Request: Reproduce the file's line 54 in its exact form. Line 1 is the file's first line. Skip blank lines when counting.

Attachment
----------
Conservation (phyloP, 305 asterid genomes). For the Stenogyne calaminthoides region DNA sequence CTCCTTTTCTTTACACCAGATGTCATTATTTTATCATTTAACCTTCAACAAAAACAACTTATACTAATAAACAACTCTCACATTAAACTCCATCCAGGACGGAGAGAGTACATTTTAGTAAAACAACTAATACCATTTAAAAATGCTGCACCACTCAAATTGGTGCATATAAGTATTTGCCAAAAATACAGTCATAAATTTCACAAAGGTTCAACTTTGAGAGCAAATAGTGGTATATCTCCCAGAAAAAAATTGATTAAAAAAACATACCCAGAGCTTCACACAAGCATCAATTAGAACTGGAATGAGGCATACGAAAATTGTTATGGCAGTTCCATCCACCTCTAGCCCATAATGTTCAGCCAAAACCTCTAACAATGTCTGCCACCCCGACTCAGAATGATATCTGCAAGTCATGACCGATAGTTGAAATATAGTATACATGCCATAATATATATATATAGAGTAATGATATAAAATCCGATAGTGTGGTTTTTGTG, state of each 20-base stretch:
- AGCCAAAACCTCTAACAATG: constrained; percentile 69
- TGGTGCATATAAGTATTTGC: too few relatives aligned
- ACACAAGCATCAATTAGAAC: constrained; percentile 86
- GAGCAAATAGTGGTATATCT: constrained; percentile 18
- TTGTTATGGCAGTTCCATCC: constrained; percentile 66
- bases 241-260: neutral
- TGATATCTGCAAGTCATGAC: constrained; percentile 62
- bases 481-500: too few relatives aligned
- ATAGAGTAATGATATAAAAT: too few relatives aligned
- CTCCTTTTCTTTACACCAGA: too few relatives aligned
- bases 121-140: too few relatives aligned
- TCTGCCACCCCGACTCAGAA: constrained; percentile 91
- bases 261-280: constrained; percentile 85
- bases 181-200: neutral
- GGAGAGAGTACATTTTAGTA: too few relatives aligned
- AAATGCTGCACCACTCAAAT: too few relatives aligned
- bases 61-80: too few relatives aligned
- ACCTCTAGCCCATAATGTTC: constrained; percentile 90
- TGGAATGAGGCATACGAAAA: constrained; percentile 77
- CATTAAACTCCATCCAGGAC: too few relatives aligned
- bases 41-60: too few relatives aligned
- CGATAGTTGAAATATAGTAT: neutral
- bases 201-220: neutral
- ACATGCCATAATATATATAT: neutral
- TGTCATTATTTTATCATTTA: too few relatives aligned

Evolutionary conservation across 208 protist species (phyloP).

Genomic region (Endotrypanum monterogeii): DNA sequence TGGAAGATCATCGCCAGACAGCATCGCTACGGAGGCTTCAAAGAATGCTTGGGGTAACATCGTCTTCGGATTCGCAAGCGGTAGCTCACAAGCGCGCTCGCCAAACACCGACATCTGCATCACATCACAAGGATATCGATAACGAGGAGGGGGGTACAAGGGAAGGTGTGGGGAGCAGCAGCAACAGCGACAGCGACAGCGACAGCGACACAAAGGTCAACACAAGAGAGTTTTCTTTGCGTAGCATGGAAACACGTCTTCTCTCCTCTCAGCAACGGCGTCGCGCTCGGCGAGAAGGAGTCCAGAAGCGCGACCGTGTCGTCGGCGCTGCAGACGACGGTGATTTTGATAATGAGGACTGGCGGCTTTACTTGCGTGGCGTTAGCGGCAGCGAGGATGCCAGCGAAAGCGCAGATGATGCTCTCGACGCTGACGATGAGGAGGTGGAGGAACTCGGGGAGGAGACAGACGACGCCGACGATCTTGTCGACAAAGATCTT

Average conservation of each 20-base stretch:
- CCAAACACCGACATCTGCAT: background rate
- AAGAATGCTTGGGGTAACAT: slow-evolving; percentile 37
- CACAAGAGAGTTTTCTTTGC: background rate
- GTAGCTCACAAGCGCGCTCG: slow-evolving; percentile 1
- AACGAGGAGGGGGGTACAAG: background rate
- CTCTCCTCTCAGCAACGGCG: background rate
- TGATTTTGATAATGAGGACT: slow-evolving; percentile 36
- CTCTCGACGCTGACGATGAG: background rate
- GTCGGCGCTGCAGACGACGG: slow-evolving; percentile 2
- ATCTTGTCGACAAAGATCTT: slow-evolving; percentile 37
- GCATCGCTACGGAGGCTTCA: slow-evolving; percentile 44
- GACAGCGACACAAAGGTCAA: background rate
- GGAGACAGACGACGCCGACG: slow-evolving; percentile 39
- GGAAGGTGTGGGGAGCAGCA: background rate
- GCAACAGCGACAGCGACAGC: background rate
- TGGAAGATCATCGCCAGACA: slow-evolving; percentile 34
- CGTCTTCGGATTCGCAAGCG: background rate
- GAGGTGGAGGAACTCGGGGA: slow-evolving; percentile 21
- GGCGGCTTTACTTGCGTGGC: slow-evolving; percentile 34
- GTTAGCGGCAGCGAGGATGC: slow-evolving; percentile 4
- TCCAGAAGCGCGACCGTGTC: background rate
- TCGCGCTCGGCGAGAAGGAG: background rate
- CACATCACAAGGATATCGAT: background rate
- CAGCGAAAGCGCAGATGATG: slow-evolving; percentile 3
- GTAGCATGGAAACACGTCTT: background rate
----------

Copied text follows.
- GTAGCATGGAAACACGTCTT: background rate